Let It Be

Let It Be

King's Theatre, Glasgow

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Alison Kerr

It's a strange one, this - a weird fusion of tribute band gig and musical theatre production - and whether you get what you expected or not probably depends on how closely you read the blurb in the theatre brochure, and if you spotted the word "concert".

For, although Let It Be is playing in a theatre, and although there is some dialogue (by way of recreations of some snippets of authentic Lennon-McCartney patter), it is essentially a concert featuring a decent tribute band performing as many of the greatest Beatles hits as it's possible to shoehorn in to a two and a half hour show.

At the outset of the opening night performance on Monday, it seemed as if there was a narrative of sorts emanating from the two retro TVs positioned high above the stage, at grand circle eye level. Archive footage of Beatlemania taking a grip across the UK then the USA, along with adverts and clips of television shows of the period, set the scene for each batch of songs. This worked particularly well for the vividly evoked Shea Stadium concert, a landmark event both in the Beatles story and the record books.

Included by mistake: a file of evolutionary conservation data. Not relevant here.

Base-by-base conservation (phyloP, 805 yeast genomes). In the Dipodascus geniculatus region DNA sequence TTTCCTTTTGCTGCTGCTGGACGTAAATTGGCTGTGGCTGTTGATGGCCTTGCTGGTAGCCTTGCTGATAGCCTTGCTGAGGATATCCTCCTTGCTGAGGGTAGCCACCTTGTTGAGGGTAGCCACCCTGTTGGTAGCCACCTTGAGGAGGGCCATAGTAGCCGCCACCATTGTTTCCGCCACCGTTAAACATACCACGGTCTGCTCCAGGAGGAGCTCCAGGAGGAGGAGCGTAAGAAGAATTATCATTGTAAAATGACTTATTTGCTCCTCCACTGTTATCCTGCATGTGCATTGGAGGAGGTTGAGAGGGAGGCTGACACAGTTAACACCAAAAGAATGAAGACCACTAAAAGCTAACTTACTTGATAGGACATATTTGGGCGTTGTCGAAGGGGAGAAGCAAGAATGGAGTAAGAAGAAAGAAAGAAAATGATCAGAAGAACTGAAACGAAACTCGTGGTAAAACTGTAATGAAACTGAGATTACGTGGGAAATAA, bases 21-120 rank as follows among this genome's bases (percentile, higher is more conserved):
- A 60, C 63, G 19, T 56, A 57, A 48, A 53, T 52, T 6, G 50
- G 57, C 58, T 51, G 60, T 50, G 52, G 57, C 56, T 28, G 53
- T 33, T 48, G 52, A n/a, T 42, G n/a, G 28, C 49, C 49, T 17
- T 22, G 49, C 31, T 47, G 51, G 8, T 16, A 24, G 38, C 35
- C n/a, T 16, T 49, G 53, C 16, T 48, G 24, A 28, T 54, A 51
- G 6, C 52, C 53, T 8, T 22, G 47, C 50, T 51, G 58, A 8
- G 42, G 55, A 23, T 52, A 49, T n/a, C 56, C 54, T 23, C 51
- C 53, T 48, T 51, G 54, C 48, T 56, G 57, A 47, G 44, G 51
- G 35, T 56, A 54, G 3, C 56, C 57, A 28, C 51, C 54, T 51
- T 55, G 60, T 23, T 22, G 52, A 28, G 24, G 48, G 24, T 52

But any attempt at a narrative was abandoned during the second half, a whistlestop tour through the later Beatles hits - and funny hairdo's - accompanied by psychedelic images on the stage. Still, most of the audience looked old enough to have lived through the Beatles story, and all that mattered was having the opportunity to let their perms down, have a singalong and rediscover the inner teenybopper. Let's just hope the King's has reinforced the balconies because they have to withstand a whole lotta geriatric gyrating.